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'Finding Neverland' and 'Meet the Fockers'
Last uploaded : Monday 14th Mar 2005 at 21:34
Contributed by : Emily Conway


These reviews are supported by our Awards for All 'Young Voices' writing project.
?Finding Neverland? (Certificate PG).

For the Peter Pan in all of us?

There is a child inside everyone, longing to get out, except ninety-nine percent of the time we ignore him or her. A couple of weeks ago, it snowed in London and we woke up to a city that looked like a gigantic white sheet had been draped over it. I left for work as usual and huffed and puffed at the fact that my heels were getting stuck in the icy bits. I got to the underground station, instantaneously forgot about the snow and began to tackle the tinned sardine experience- otherwise known as rush hour on the tube.

When I arrived at the office, a colleague gleefully told me he had built a snowman with his daughter that morning and that she got really excited about the snow. It actually made me feel quite disappointed with myself. Not one tiny part of the child within me had awoken that morning. How do things change? And why? One day you?re a child and then the next thing you know you?re an adult.

Although, that is not the case for everyone. There is, of course, that famous boy that never grew up. Peter Pan. ?Finding Neverland? re-explores the Peter Pan mentality, taking it to new heights. Adapted from Allan Knee?s stage play ?The Man Who Was Peter Pan?, the film tells the story of James Barrie- the author of that magical piece of fiction. Johnny Depp is convincing as Barrie, although his Scottish accent is rather frayed around the edges.

Set in the early twentieth century, director Marc Forster guides us through the imagination of a playwright. Barrie?s dim world of theatrical flops and a stale marriage has bled his creativity dry, until the four young sons of widowed Sylvia Llewelyn (Kate Winslet) light things up again. Little details are woven into the storyline, which go on to inspire his work. As Barrie plays pirates and Indians with the boys, we as the audience get a glimpse of the worlds that Barrie conjures up in his mind. As Barrie gains a tight grip on his new found imagination, he begins to lose hold of reality.

The film flows at a steady pace, Winslet and Depp work well together on screen and each scene is given time to breathe. The bond that grows between them is completely plutonic, which actually becomes almost frustrating. You want the fairy tale ending, but you don?t get it. Definitely worth seeing though. The film is cathartic to watch and you are bound to be teary eyed when the credits start rolling.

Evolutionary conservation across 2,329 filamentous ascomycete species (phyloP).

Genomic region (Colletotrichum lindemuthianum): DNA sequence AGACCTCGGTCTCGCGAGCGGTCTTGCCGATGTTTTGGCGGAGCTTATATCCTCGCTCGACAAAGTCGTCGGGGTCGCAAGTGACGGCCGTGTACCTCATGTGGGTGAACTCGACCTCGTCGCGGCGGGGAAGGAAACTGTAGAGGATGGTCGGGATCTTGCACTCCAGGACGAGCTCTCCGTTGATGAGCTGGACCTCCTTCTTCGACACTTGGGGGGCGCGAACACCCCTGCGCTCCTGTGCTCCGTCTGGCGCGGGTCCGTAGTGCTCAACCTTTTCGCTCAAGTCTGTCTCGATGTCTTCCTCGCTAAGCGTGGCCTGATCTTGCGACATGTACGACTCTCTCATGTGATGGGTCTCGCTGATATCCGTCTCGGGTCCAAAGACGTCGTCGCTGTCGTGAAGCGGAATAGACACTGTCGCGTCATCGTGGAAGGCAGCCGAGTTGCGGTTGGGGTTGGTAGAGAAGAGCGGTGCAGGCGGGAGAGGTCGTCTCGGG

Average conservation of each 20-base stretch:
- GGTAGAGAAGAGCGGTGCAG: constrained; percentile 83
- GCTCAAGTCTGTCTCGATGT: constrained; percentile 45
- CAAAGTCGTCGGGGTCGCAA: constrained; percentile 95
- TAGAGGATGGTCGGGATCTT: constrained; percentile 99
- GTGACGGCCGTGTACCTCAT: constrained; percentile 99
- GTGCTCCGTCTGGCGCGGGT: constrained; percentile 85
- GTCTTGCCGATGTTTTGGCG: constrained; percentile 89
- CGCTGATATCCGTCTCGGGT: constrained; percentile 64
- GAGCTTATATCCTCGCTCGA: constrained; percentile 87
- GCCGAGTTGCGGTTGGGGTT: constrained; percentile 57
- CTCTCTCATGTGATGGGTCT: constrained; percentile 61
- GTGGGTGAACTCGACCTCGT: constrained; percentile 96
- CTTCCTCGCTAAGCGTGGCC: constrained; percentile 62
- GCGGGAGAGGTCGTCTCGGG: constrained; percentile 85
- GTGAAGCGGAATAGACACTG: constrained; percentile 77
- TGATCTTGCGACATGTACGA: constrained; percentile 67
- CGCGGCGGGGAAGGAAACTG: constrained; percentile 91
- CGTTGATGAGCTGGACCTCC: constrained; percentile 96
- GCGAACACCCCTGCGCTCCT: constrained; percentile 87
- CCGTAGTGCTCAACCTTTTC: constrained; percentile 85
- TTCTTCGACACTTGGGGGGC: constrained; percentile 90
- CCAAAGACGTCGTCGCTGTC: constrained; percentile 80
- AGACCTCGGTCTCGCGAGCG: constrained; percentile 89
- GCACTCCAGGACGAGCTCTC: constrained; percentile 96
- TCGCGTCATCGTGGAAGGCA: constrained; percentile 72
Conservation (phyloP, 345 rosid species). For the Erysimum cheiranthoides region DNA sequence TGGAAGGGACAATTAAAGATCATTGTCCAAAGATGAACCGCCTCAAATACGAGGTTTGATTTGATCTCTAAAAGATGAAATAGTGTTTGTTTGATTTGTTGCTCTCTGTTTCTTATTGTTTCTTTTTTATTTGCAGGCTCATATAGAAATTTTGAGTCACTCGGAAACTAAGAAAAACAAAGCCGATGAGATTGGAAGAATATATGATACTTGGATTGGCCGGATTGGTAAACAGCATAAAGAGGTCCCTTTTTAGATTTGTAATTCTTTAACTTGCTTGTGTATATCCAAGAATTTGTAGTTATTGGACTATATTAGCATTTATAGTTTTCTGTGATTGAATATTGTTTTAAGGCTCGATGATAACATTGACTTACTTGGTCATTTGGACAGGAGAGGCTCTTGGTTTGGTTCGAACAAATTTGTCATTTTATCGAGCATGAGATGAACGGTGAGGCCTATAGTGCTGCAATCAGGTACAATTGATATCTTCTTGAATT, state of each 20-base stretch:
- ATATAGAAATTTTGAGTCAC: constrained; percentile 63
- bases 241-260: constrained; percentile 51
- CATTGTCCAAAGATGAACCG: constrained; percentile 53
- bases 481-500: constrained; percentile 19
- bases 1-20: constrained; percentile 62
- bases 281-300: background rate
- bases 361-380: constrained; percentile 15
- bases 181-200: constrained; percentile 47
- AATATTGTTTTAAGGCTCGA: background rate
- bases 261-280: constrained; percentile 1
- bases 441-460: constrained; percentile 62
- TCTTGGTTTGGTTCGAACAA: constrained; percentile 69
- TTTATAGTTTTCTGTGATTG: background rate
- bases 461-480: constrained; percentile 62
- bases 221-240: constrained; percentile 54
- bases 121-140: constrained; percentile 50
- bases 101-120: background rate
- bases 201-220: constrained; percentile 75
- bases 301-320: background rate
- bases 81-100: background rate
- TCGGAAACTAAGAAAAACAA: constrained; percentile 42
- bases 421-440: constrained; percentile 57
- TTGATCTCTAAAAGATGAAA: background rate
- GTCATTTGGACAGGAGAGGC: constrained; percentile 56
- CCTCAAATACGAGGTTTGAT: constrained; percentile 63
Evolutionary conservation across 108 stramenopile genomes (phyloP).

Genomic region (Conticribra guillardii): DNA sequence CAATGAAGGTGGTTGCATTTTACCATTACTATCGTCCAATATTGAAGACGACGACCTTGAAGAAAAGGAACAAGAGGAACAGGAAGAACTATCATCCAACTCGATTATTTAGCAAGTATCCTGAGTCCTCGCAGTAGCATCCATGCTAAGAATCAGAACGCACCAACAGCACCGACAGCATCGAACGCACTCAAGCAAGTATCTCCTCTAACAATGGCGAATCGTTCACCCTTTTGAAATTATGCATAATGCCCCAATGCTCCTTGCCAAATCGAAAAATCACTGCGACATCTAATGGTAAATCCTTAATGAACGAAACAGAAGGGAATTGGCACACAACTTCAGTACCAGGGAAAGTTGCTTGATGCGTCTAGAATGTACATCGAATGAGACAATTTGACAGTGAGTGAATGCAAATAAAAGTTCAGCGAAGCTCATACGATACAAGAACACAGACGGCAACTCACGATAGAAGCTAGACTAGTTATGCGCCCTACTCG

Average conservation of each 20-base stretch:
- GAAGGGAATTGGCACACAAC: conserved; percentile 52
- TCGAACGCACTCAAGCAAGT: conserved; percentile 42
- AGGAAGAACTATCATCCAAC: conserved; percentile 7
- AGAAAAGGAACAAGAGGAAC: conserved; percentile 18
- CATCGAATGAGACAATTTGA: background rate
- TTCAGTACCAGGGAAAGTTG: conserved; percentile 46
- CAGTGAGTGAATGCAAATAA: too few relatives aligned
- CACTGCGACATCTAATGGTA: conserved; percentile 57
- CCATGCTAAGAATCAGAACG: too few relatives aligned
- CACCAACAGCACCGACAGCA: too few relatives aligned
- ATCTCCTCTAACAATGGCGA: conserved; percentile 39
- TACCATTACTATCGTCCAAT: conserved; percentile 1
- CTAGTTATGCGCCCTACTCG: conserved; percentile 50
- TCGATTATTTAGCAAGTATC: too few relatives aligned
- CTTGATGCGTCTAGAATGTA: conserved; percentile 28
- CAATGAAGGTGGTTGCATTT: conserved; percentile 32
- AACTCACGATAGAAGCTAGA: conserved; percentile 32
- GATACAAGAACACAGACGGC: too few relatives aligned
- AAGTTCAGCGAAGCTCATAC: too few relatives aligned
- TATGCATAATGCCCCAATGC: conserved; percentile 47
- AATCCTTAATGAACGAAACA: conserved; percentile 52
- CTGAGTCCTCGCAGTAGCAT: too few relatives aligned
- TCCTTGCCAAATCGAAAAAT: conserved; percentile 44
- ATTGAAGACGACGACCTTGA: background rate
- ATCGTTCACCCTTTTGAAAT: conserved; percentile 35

It is moments- like the one that I had when I listened to my colleague?s snowman story, that remind you of how colourful the world can be when you are five or six years old. And it is films like ?Finding Neverland?, which help you realise that it is about time you started listening to the child within.

?Meet the Fockers? (Certificate 12A)

Now who names their son ?Gaylord?!? A Focker, that?s who. In this hilarious sequel to ?Meet the Parents?, ?Meet the Fockers? blows the theory that the second film is never as good as the first, right out of the window. It stars Ben
Stiller as Gaylord ?Greg? Focker, Robert Deniro as his up tight father-in-law-to-be, and Dustin Hoffman and Barbara Streisand as his parents. No surprise really that such a star studded cast are hilarious from start to finish. Teri Polo as Stiller?s fianc?e and Blythe Danner as Deniro?s wife play much blander characters. Polo particularly spends most of the film standing awkwardly in the background, as various mishaps unfold in front of her.

Bernie and Roz Focker (Hoffman and Streisand), invite the Byrnes to spend the weekend with them in their Florida home. Hoffman and Streisand make for a brilliant double act. She plays an uninhibited sex therapist for senior citizens and he plays an equally uninhibited ageing hippy. Together they wind up Deniro as the uptight Jack Byrnes, no end. Hoffman?s character is a new age man, who gave up his career as a lawyer, to be a stay-at-home Dad. Deniro, as an alpha male ex CIA agent is a perfect- laughter inducing contrast. When they initially meet, Hoffman gives him a huge hug and a kiss, with Deniro looking like he wants the ground to swallow him up.

A long line of visual gags string this film together and the heart of most of the comedy comes from Stiller, an eager to please son-in-law-to-be, who has been rather economical with the truth about his parents. The storyline is sewn together by Stiller desperately and unsuccessfully trying to create a good impression of his family.

Initially one of the main plot dynamics in the film, strikes you as being a carbon copy of the basis for the comedy in ?My Big Fat Greek Wedding?- boy and girl meet, fall in love, their families clash culturally, but they learn to love each other. This is certainly true with ?Meet the Fockers?, except the ?ethnic? family is Jewish, rather than Greek. However, ?My Big Fat Greek Wedding? relied more heavily on this mechanism, ?Meet the Fockers? on the other hand, has further comedic depth. It is character driven and not always predictable.

Director Jay Roach has achieved a sequel that actually deepens and improves on the first film. Penned once again by Jim Herzfeld and John Ham-Burg, this talented duo have added to their comic creations from the original film, rather than just re-hashing them. Mainly due to the introduction of Gaylord?s parents, a fresh light is shone on to some much loved characters. At the same time, it is not necessary to see ?Meet the Parents?, before ?Meet the Fockers?. It stands alone, as a piece of light hearted comedy genius in its own right.


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